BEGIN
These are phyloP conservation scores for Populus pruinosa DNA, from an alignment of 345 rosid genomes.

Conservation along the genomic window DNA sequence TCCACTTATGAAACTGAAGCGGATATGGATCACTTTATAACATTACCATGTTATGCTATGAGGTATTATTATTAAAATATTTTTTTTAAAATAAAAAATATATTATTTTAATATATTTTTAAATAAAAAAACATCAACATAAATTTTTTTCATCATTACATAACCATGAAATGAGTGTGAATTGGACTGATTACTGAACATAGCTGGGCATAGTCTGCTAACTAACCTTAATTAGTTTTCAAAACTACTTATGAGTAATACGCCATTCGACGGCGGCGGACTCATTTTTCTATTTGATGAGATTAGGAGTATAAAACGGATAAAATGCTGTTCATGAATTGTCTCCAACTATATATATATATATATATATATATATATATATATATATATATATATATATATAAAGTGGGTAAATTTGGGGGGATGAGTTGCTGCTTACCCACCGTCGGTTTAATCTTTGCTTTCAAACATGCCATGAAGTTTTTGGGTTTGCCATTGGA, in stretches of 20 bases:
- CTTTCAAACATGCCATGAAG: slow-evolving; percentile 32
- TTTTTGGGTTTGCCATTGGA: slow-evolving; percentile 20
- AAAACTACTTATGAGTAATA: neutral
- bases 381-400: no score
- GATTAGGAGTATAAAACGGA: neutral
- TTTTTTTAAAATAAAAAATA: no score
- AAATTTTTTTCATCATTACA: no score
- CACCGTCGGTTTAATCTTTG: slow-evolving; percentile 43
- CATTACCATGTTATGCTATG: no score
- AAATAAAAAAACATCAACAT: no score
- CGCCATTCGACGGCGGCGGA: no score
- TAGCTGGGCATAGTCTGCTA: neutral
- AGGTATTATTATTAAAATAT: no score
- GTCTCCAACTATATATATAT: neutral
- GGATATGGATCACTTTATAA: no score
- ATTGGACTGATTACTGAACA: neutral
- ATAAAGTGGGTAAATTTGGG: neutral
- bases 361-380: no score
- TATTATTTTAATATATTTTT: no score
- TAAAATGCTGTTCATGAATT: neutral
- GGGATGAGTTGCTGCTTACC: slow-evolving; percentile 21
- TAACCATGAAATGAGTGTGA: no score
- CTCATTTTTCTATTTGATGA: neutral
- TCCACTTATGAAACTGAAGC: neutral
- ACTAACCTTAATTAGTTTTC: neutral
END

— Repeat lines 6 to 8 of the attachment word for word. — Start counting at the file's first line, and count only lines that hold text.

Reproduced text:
- bases 381-400: no score
- GATTAGGAGTATAAAACGGA: neutral
- TTTTTTTAAAATAAAAAATA: no score